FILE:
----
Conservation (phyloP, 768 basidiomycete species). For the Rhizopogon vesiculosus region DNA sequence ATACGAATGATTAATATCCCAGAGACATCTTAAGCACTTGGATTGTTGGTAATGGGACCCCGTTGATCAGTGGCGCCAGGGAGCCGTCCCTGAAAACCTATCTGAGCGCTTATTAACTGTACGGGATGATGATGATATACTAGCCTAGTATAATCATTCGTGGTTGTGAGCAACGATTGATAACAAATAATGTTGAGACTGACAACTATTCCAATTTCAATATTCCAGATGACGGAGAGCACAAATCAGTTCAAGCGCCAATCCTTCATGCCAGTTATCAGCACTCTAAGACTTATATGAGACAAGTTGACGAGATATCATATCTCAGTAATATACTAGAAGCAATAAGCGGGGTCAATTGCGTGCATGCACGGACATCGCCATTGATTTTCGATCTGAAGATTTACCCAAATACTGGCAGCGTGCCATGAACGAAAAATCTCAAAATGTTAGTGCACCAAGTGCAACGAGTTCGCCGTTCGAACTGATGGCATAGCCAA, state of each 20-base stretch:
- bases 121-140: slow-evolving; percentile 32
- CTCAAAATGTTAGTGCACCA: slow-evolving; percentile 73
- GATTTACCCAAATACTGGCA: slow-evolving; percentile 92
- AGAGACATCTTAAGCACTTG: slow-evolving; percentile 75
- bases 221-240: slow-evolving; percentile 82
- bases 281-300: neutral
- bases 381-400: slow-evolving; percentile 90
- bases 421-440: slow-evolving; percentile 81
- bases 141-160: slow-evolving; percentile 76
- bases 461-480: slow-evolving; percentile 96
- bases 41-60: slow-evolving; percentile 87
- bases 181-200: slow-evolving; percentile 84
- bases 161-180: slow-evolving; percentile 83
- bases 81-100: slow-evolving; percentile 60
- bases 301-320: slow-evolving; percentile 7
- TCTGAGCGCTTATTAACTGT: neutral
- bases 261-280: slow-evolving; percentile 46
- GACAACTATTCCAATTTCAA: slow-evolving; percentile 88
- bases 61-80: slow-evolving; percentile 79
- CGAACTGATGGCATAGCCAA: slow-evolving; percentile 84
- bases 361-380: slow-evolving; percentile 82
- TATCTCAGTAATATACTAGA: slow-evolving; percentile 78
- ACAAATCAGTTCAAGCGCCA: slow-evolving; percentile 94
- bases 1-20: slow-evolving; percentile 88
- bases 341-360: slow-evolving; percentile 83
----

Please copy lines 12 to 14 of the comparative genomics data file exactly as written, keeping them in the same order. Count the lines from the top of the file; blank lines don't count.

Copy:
- bases 41-60: slow-evolving; percentile 87
- bases 181-200: slow-evolving; percentile 84
- bases 161-180: slow-evolving; percentile 83